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Abia clears way for Life-ND agric project implementation

By Gordi Udeajah – Umuahia
31 May 2021   |   2:59 am
One of the issues affecting the implementation of the Livelihood Improvement Family Enterprises, Niger Delta (LIFE-ND) project in Abia State is being eased by the special intervention

One of the issues affecting the implementation of the Livelihood Improvement Family Enterprises, Niger Delta (LIFE-ND) project in Abia State is being eased by the special intervention of the state government, led by Governor Okezie Ikpeazu.

The LIFE-ND is a 12-year $90 million project co-funded by the International Fund for Agricultural Development (IFAD) and Niger Delta Development Commission (NDDC).

While IFAD contributes $60 million, the NDDC contributes $30 million.

The LIFE-ND project is targeted at alleviating poverty among rural poor communities, women-headed households and physically challenged persons aged between 18 and 35 years in the nine Niger Delta states by training them in agriculture-related enterprises and thereafter empowering them with start-up capitals.

Implementation of the programne was initially challenged by non-release the 4,000 hectares of land needed for the project, for which 100 communities were selected from 10 local government areas across the state.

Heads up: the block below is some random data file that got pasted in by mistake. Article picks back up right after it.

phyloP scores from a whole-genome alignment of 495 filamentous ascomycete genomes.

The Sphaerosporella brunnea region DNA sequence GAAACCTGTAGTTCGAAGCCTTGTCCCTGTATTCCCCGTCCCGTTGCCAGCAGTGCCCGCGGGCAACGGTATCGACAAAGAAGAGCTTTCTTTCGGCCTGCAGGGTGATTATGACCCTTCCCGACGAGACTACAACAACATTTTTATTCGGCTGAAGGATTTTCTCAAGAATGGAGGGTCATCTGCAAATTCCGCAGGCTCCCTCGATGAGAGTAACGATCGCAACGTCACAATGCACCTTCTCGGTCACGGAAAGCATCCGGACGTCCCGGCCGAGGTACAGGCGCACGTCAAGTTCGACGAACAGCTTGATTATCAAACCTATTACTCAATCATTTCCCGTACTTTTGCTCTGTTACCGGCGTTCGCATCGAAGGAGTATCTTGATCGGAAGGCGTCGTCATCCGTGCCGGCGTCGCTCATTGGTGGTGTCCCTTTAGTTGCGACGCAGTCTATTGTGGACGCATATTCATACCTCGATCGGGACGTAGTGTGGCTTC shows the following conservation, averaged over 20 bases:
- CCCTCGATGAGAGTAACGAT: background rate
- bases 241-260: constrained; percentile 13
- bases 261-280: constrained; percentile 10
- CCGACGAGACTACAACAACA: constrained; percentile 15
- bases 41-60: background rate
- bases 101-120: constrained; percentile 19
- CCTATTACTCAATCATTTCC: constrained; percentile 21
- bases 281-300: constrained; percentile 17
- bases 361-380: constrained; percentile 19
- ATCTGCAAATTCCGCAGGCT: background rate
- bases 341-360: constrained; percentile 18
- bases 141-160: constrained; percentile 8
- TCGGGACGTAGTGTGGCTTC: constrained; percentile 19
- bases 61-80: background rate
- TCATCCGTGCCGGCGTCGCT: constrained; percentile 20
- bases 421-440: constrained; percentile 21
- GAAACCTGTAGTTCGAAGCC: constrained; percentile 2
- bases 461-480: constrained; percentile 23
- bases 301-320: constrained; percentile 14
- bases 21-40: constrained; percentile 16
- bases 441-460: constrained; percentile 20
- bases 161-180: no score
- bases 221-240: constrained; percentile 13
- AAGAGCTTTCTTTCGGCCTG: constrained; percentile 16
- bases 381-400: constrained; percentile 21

The State Project Coordinator, Dr Uchenna Rowland Onyeizu, disclosed recently that the state government had given about 215 hectares of land, comprising 200 at Ohambele in Ukwa East Local Council, 15 at Nsulu Games village, 50 from Umuodo Ihie community, all in Isiala Ngwa North LGA, while about 120 hectares are coming from family donations.

He disclosed that the loan is repayable and revolving.

He also said as much as the project required a large expanse of land, he appealed to the donors to donate same voluntarily and unconditionally, stressing that the project did not provide for direct land acquisition and or compensation to the donors.

So far, 260 persons have undergone residential training at various incubation centres across 50 communities in batches on cassava, oil palm, rice production and poultry farming.

After their training, they were attached to relevant establishments tagged “incubators” (52 of them) for the practicals before being qualified for start-up working capital.

An incubator, Mrs Gladys Ogbonna, said the start-up capital had underscored the seriousness of the project, though they were initially skeptical.

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